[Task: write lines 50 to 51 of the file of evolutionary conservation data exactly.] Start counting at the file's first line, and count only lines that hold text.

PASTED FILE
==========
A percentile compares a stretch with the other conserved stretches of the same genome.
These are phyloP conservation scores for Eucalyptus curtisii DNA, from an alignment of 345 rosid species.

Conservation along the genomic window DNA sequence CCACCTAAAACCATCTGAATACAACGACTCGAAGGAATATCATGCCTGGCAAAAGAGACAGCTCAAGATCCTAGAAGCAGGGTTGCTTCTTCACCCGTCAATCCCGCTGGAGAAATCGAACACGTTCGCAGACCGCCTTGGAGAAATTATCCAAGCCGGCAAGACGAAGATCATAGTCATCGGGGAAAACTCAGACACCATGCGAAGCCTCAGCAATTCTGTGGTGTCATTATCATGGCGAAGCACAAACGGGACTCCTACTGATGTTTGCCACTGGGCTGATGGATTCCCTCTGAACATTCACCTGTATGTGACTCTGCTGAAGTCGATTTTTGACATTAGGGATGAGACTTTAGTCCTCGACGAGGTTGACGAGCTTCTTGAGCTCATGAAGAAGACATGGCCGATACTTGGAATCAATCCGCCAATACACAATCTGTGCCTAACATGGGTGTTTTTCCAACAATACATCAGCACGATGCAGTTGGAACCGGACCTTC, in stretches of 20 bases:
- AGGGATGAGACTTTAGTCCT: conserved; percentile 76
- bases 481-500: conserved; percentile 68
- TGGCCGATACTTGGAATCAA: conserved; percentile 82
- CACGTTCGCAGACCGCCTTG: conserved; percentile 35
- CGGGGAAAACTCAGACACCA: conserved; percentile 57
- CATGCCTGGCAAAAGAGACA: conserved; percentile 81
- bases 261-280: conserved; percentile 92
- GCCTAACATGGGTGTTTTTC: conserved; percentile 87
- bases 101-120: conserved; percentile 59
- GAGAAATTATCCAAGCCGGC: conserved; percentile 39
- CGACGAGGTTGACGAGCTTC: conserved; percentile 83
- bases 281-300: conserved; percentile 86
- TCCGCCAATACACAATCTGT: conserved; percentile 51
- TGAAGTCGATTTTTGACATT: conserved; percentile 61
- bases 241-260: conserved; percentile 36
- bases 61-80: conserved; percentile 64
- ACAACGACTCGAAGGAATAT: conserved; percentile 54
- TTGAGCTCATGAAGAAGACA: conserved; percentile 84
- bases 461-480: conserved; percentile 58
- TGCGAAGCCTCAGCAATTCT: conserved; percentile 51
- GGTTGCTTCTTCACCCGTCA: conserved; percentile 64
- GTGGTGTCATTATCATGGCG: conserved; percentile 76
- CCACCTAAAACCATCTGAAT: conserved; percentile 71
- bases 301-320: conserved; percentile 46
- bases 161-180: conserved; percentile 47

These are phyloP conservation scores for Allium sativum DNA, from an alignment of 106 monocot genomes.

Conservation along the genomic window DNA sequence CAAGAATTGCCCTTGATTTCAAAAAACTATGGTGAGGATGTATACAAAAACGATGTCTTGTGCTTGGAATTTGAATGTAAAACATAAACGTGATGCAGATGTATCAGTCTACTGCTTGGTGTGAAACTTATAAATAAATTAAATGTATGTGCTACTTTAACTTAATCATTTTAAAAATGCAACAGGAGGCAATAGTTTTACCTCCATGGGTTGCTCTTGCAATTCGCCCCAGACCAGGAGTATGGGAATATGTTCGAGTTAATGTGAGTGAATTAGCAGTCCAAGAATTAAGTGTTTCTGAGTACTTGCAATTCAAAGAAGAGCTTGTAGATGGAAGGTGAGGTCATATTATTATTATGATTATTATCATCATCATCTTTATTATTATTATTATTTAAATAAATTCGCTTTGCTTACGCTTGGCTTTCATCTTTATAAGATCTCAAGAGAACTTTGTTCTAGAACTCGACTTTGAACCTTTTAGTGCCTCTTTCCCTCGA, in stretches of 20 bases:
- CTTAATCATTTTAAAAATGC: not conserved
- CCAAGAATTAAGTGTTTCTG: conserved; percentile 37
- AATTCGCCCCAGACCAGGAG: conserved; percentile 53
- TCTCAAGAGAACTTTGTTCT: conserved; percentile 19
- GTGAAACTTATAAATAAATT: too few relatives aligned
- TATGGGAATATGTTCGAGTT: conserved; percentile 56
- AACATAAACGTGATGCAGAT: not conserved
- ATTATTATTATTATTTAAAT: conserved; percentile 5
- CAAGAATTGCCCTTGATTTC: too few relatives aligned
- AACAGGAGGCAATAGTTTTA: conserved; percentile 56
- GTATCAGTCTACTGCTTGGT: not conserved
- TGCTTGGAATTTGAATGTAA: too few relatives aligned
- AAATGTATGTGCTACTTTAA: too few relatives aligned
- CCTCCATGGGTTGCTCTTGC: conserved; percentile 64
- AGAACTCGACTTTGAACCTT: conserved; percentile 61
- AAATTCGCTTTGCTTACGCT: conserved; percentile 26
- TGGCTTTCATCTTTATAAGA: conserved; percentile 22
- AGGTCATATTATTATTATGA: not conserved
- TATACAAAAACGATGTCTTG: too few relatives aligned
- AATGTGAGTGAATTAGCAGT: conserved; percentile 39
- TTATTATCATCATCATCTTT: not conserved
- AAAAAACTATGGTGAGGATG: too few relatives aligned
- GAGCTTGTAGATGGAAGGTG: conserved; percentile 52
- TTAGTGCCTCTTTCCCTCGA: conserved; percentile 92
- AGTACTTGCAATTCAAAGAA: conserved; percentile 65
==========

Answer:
- AATGTGAGTGAATTAGCAGT: conserved; percentile 39
- TTATTATCATCATCATCTTT: not conserved